Erasmus closed his eyes, seeing dark memories and darker truths. “All of what you say is true, ‘Roshky. But do you know, it’s been three hundred years since I’ve walked in the open Sun? Two hundred and thirty years since I watched my wife die, childless and bereft, loving me even as she aged, and I didn’t, even though vampires age backwards until they have the appearance of a twenty-one year old, loving me even knowing I was cursed, damned—outcast from mortal men. And then there is the blood hunger. Oh you can put off feeding for a week, even a month after a time, but a vampire must feed to live. Do you know what that does to your conscience? Even when your blood-source is willing?”
Peroshky drained the last of his drink. “I’ll say no more. Just let me know if it works.” The innkeeper left. Erasmus walked over to the vial, took the cork out of the neck and quaffed the mixture in one swallow. It tasted vile.
He laid down on his bed. In an hour, he felt a sudden heat in his veins. In three he felt a swift, sharp pain in his chest, followed by a numbness in his extremities. He began to hope, and he drifted into a light reverie that was not quite sleep. However, in the wee small hours of the morning, he felt the blood-hunger come. He cursed inwardly, and wept. The hunger rose in him like a huge river that had been dammed. He shook with his need, until he mastered the desire so that it was just bearable, then day having come, he slumbered wearily, dreams dark, confused and vaguely unnerving.
The next night he dragged himself downstairs after the bar had closed. He felt ill. Peroshky came out of the kitchen wiping his hands on a towel. “Did it work?” he said. Erasmus closed his eyes in pain(he was starting to get a headache). “Alas, no.” Peroshky’s face became grim. Then, with an effort, the man smiled. “You’re still alive though. Care to drown your sorrows?”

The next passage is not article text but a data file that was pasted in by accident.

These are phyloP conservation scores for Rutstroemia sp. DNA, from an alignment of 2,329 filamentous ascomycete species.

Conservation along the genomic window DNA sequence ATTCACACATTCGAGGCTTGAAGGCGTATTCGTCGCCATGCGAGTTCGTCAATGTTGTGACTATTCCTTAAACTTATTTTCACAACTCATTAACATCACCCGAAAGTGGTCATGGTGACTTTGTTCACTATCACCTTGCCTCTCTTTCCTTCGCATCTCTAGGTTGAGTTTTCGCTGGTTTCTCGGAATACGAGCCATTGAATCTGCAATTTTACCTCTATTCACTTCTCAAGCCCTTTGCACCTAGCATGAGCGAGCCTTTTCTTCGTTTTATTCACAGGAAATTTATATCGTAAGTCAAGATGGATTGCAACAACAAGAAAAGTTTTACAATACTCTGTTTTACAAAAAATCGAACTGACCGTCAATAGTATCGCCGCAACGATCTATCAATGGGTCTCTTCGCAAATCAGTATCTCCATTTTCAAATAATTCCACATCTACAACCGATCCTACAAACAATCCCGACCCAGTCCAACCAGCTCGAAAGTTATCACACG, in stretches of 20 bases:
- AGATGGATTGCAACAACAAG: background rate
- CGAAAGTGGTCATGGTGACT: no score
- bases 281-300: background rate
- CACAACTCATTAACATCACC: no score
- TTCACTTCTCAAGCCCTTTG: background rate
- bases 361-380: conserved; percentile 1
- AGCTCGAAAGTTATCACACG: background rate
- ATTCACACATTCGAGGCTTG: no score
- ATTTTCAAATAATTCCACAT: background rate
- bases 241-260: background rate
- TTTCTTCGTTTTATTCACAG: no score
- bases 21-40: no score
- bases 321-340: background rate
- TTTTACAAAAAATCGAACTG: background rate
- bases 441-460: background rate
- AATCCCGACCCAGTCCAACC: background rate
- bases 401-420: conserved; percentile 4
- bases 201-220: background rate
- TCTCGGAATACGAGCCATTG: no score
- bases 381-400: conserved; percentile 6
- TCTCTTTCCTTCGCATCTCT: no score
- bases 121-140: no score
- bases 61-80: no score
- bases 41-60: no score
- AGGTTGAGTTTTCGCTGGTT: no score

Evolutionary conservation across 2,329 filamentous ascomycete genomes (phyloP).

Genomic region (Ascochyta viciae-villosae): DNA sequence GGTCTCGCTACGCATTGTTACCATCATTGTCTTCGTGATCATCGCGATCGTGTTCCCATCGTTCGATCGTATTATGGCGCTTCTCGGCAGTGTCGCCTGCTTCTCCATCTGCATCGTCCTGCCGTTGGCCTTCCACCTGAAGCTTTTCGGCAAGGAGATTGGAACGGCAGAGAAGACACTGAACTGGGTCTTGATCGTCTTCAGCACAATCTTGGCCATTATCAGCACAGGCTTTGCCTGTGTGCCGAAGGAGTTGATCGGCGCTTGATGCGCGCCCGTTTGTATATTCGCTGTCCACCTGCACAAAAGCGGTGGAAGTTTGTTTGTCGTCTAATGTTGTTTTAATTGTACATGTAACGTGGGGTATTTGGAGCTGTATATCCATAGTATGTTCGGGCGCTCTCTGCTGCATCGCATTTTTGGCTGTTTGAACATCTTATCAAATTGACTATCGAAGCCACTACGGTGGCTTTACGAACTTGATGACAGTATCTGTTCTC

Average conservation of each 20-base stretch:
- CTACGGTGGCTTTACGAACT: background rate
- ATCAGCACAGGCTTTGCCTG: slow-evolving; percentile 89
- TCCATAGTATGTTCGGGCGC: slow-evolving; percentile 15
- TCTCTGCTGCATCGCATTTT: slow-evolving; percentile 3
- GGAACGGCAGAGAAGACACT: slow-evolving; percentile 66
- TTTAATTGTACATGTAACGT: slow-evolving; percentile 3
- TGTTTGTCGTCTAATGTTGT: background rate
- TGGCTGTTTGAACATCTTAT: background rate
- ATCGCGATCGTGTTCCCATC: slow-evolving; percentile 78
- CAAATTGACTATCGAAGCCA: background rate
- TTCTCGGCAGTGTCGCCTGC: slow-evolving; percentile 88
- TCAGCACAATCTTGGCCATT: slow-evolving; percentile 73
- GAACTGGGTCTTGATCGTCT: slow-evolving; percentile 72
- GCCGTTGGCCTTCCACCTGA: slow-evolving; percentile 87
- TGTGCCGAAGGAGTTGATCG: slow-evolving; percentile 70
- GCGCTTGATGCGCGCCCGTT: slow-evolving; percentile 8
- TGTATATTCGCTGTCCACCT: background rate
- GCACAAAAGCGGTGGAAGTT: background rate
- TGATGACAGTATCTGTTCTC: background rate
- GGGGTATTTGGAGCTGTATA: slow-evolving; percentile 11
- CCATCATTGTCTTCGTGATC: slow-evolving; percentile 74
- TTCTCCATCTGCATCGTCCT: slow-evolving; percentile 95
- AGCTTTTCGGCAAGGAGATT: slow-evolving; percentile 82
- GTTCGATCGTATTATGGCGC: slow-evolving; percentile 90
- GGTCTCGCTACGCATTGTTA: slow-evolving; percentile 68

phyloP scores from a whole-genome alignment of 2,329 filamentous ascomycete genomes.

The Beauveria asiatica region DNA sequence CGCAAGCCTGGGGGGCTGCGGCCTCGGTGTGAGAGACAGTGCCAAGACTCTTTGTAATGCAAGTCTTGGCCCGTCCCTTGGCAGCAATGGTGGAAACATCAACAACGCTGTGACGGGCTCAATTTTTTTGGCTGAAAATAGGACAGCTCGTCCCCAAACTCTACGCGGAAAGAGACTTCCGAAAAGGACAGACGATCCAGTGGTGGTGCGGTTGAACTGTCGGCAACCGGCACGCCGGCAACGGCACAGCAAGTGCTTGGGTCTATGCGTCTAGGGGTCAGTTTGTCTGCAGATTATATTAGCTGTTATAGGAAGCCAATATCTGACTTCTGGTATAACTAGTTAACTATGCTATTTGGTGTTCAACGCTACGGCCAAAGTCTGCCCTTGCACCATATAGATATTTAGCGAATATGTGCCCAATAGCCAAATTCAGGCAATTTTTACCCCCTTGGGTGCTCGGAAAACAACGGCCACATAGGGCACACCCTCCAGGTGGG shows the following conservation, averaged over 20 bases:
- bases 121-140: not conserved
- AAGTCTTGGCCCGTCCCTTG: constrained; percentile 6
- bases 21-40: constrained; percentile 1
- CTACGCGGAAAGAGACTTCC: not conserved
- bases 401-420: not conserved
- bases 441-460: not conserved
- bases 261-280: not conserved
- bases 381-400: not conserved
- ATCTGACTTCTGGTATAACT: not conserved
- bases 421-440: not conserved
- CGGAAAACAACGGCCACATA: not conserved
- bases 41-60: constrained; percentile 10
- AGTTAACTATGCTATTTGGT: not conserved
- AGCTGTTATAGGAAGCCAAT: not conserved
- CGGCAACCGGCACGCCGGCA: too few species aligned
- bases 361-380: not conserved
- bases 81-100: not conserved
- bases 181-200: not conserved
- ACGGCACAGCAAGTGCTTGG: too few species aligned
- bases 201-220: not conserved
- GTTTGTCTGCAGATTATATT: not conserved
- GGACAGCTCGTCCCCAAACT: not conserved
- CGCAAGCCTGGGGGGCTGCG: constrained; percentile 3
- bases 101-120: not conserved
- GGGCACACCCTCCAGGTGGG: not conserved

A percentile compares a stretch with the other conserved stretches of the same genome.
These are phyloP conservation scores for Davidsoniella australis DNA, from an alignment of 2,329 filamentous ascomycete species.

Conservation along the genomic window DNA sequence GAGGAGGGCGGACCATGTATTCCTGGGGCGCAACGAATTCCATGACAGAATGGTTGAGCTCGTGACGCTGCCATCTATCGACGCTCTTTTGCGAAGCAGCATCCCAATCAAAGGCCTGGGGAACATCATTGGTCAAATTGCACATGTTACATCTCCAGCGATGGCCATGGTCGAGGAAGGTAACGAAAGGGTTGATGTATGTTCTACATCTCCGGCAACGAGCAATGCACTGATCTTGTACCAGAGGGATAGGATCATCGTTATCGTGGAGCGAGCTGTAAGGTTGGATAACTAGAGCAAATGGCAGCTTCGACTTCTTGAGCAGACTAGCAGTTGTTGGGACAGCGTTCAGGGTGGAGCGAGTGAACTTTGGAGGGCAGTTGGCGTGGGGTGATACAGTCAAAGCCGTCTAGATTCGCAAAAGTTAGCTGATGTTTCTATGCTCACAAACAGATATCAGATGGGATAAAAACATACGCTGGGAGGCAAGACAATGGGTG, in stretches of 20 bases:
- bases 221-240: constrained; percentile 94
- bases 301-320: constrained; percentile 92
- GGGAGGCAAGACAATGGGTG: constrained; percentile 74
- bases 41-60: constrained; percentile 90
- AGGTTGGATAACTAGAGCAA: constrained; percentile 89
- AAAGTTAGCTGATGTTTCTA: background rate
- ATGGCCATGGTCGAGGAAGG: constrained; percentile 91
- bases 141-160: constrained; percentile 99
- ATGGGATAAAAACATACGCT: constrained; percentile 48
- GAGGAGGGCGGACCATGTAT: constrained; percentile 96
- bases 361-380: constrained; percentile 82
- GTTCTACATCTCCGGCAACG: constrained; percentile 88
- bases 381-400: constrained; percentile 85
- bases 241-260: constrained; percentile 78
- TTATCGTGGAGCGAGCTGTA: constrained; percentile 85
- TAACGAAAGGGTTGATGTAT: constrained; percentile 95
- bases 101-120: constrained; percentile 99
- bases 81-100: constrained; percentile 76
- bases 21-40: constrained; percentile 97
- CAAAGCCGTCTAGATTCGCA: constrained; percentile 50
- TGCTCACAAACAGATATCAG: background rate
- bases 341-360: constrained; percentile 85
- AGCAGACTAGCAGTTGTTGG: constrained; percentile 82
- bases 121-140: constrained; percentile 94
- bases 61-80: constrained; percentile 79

“I thought you’d never ask.”
Erasmus walked the night, but indoors. He was in a very large room. The interior was dim, the curtains drawn, pale purple, made of silk. He had been required to leave his weapons at the door. He was surrounded by other vampires and their dewy eyed supplicants. Many eyed him with open disdain. He could read their thoughts in their eyes as though they were shouting at him: The Blood-Coward! He who would reject the great gift we’ve all been given! Even so, not one of them barred his way as he crossed the main hall and entered a side door. It wasn’t for nothing that he was once called The One Who Butchers His Own Kind. It was usually hard for a vampire to kill another vampire, but he knew all the ways, and well, so well that he could take out two score of his own kind before being subdued, although it had been a half century since he’d actually proved his abilities. There were only half that number here today.
As he entered the room, he saw a small, even frail looking woman with mousy blond hair. He closed the door. “You are sure about this? Sure you wish to become one who walks the night, ever fleeing the merest kiss of the Sun?”
“My husband and my children are all dead. Disease claimed the last of them yesterday. I don’t care to live any more. How is what you offer any worse than what I’ve already been through? An Outcast told me where I can go, where the Church offers its “mercy” to Dhampir. So you see, I’m not planning to endure the curse for long.”
“So be it.”
Erasmus strode through the dark forest outside the gates of the city. Moonlight shone down, creating a pattern of interlacing shadow and white light resembling the markings on some horses–the ones who were mostly black and looked like they had had white paint splashed on them in a seemingly random pattern. He stood in the shade of a towering oak, its silvered leaves stirred about by a gentle, almost soundless breeze.